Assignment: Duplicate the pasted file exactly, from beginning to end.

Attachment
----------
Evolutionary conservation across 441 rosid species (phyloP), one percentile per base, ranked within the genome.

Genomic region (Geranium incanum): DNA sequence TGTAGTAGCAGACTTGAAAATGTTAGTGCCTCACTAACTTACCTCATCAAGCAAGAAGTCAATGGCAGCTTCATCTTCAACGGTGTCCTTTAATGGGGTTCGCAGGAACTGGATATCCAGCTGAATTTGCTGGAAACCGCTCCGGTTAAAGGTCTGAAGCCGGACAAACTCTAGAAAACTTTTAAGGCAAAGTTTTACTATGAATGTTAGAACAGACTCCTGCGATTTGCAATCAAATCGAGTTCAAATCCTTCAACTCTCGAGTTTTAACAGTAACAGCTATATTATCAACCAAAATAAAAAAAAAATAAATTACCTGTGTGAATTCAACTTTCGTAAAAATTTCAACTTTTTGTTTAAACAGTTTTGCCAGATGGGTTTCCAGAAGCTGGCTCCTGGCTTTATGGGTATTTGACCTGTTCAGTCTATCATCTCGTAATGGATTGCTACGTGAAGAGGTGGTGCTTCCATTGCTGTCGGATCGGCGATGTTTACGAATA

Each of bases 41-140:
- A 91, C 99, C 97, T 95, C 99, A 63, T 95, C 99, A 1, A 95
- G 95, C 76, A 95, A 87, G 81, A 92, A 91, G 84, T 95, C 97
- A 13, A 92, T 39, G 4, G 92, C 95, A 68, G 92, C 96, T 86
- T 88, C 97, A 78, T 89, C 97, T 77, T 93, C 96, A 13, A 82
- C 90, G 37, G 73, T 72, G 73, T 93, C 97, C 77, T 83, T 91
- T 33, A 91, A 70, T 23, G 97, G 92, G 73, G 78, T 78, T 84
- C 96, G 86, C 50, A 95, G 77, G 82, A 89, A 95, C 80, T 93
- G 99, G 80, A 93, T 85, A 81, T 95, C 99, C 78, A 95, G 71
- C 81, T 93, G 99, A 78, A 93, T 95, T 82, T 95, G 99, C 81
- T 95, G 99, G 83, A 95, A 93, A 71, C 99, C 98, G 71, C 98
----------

Evolutionary conservation across 441 rosid species (phyloP), one percentile per base, ranked within the genome.

Genomic region (Geranium incanum): DNA sequence TGTAGTAGCAGACTTGAAAATGTTAGTGCCTCACTAACTTACCTCATCAAGCAAGAAGTCAATGGCAGCTTCATCTTCAACGGTGTCCTTTAATGGGGTTCGCAGGAACTGGATATCCAGCTGAATTTGCTGGAAACCGCTCCGGTTAAAGGTCTGAAGCCGGACAAACTCTAGAAAACTTTTAAGGCAAAGTTTTACTATGAATGTTAGAACAGACTCCTGCGATTTGCAATCAAATCGAGTTCAAATCCTTCAACTCTCGAGTTTTAACAGTAACAGCTATATTATCAACCAAAATAAAAAAAAAATAAATTACCTGTGTGAATTCAACTTTCGTAAAAATTTCAACTTTTTGTTTAAACAGTTTTGCCAGATGGGTTTCCAGAAGCTGGCTCCTGGCTTTATGGGTATTTGACCTGTTCAGTCTATCATCTCGTAATGGATTGCTACGTGAAGAGGTGGTGCTTCCATTGCTGTCGGATCGGCGATGTTTACGAATA

Each of bases 41-140:
- A 91, C 99, C 97, T 95, C 99, A 63, T 95, C 99, A 1, A 95
- G 95, C 76, A 95, A 87, G 81, A 92, A 91, G 84, T 95, C 97
- A 13, A 92, T 39, G 4, G 92, C 95, A 68, G 92, C 96, T 86
- T 88, C 97, A 78, T 89, C 97, T 77, T 93, C 96, A 13, A 82
- C 90, G 37, G 73, T 72, G 73, T 93, C 97, C 77, T 83, T 91
- T 33, A 91, A 70, T 23, G 97, G 92, G 73, G 78, T 78, T 84
- C 96, G 86, C 50, A 95, G 77, G 82, A 89, A 95, C 80, T 93
- G 99, G 80, A 93, T 85, A 81, T 95, C 99, C 78, A 95, G 71
- C 81, T 93, G 99, A 78, A 93, T 95, T 82, T 95, G 99, C 81
- T 95, G 99, G 83, A 95, A 93, A 71, C 99, C 98, G 71, C 98